48. Article 40.6.1(i) of the Constitution guarantees the: “right of citizens to expressly freely their convictions and opinions……” The present case concerns the communication of information rather than opinions. The constitutional origin of the right to communicate information has been considered in two cases:
49. In Attorney General v. Paperlink Limited  I.L.R.M. 373 at p. 381, Costello J situated it in Article 40.3.1°. He reasoned as follows:
50. In Murphy v. I.R.T.C.  1 I.R. 12, Barrington J, delivering the judgment of the Court, appears to have modified this, saying, at page 24 of the judgment:
"[T]he act of communication is the exercise of such a basic human faculty that a right to communicate must inhere in the citizen by virtue of his human personality and must be guaranteed by the Constitution. But in what Article? The exercise of the right to communicate can take many forms and the right to express freely convictions and opinions is expressly provided for in Article 40.6.1°(i). But the activity which the defendants say is inhibited in this case is that of communication by letter and as this act may involve the communication of information and not merely the expression of convictions and opinions I do not think that the constitutional provision dealing with the right to express convictions and opinions is the source of the citizen's right to communicate. I conclude that the very general and basic human right to communicate which I am considering must be one of those personal unspecified rights of the citizen protected by Article 40.3.1°."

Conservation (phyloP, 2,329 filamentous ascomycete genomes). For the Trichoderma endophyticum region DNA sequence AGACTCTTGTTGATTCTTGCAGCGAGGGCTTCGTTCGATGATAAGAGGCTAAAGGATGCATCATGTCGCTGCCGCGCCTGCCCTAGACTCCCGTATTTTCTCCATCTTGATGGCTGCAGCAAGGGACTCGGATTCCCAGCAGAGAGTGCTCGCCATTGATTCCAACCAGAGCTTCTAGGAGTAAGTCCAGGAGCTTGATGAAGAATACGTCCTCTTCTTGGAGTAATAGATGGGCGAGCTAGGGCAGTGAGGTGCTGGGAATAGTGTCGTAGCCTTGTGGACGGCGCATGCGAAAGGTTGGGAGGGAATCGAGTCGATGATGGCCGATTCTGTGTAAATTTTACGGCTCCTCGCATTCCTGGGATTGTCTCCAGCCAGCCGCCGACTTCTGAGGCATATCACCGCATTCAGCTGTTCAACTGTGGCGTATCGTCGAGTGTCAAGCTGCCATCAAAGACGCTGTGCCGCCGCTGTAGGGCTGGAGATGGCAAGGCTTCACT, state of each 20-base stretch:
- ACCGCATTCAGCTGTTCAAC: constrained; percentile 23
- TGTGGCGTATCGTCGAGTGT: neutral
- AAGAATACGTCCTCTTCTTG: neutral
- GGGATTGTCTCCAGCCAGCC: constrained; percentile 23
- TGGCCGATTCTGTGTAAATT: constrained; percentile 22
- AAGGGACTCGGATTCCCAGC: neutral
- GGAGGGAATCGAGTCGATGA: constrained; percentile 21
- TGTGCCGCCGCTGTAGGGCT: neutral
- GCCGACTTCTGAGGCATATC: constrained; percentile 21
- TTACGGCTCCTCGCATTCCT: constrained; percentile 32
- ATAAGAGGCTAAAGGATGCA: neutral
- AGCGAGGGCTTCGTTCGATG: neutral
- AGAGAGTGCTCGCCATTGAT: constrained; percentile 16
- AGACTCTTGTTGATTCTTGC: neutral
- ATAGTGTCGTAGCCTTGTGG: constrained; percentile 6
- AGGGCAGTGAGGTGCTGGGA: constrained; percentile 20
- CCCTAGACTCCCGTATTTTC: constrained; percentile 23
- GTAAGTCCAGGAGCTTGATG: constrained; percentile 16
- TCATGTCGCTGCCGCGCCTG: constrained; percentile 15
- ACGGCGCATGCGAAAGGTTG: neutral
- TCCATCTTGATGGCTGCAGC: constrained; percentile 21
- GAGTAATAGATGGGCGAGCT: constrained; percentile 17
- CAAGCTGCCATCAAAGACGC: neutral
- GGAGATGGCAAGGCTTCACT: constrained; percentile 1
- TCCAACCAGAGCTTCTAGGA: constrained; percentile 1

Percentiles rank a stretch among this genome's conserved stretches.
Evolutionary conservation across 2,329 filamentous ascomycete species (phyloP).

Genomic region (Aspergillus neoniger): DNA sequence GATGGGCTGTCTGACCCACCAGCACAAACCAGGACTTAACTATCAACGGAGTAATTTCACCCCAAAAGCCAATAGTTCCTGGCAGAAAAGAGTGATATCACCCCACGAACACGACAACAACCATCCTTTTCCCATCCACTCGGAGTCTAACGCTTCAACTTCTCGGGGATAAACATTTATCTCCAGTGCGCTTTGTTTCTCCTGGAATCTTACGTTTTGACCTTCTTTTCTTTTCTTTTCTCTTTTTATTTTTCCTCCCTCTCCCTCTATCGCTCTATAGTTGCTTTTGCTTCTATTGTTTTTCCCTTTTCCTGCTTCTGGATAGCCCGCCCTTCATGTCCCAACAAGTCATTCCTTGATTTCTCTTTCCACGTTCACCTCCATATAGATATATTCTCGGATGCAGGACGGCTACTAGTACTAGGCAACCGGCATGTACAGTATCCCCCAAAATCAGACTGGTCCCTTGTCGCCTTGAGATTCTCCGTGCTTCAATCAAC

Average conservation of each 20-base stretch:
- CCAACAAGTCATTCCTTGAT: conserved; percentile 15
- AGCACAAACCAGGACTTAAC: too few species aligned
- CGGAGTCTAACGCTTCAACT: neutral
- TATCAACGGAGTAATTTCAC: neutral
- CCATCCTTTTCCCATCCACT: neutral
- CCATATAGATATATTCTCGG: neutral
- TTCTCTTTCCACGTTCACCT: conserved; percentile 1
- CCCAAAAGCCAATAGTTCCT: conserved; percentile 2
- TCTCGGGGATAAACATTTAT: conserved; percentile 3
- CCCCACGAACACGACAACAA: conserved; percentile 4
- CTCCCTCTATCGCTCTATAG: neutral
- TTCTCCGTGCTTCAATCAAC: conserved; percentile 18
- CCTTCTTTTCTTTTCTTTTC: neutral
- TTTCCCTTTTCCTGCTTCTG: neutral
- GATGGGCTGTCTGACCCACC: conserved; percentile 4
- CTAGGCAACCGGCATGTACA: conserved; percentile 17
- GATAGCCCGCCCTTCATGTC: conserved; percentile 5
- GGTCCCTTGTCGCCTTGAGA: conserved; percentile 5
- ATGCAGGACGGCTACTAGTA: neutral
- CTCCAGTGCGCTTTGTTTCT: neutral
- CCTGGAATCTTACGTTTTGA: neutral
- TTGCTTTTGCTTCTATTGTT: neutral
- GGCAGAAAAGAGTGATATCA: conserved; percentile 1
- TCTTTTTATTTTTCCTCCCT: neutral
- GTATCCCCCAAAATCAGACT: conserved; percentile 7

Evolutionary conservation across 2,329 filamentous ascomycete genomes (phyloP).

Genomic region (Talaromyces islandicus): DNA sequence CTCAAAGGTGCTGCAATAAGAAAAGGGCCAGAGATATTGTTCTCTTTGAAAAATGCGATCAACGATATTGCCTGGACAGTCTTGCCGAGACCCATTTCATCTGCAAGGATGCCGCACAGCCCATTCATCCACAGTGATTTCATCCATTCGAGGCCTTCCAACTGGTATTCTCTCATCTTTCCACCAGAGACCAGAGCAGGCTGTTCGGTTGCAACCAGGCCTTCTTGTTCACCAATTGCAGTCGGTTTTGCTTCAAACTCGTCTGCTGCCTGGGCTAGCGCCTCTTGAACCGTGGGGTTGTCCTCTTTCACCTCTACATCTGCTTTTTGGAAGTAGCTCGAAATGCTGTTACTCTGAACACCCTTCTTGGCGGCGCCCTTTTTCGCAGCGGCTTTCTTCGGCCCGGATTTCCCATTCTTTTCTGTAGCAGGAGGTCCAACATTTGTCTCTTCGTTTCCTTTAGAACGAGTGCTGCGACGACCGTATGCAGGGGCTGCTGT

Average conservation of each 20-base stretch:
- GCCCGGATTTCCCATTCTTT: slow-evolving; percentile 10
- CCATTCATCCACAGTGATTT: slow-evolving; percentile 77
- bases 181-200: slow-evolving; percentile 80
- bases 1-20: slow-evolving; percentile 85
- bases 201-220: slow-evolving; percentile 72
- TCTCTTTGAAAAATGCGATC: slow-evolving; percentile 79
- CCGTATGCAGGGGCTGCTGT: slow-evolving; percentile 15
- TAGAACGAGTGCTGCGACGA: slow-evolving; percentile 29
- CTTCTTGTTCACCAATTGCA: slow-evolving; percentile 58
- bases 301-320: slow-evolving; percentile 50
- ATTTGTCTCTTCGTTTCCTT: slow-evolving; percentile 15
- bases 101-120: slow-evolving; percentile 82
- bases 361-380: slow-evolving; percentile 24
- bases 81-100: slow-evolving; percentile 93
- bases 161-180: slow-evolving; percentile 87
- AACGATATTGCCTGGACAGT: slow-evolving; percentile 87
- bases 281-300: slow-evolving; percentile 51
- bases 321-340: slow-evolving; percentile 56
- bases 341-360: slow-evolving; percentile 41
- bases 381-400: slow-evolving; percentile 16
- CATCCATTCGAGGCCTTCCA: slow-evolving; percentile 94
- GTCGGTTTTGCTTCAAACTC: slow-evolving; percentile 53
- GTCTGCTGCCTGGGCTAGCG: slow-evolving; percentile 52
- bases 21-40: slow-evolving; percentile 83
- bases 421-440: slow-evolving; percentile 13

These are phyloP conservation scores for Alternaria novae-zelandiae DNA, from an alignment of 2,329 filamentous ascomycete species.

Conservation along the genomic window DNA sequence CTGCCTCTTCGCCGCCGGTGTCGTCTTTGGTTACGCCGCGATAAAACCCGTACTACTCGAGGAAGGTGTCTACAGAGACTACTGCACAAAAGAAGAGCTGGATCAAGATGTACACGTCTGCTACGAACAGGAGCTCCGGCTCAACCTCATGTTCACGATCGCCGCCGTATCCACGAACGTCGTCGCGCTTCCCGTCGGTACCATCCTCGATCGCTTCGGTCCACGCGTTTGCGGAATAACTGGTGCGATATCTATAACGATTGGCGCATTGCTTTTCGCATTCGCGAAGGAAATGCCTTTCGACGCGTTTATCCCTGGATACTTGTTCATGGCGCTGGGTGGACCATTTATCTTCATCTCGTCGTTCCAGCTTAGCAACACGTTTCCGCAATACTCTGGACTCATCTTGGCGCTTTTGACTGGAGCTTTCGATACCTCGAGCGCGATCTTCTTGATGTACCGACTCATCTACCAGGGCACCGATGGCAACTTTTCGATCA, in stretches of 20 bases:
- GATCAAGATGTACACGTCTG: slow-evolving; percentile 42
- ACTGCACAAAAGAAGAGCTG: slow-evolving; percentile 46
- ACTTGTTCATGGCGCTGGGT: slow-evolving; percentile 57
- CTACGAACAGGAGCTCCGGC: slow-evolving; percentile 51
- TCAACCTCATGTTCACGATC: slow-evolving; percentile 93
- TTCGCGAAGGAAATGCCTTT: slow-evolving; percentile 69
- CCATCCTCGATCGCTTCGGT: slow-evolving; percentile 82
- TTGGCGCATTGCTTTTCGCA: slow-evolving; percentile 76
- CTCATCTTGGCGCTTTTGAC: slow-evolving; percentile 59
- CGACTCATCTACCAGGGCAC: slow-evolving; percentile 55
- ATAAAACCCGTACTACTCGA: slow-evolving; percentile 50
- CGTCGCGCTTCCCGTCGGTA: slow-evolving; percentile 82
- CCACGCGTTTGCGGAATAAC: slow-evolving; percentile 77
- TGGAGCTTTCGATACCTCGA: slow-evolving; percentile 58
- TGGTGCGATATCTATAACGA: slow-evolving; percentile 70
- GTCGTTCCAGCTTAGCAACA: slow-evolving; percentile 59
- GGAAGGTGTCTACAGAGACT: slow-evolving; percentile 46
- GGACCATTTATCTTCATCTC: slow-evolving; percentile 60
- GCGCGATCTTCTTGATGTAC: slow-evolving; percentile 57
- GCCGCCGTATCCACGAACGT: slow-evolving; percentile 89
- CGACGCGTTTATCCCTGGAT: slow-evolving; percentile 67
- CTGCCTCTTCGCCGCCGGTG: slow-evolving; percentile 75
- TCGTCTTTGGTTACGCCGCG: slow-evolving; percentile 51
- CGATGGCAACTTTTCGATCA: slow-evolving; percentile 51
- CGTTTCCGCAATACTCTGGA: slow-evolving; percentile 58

51. Clearly, the Constitution, unequivocally guarantees both the right to express convictions and opinions and the right to communicate facts or information. These rights are inseparable. It matters little, at least for present purposes, which Article of the Constitution expresses the guarantee. The right of a free press to communicate information without let or restraint is intrinsic to a free and democratic society.
“It appears to the Court that the right to communicate must be one of the most basic rights of man. Next to the right to nurture it is hard to imagine any right more important to man's survival. But in this context one is speaking of a right to convey one's needs and emotions by words or gestures as well as by rational discourse.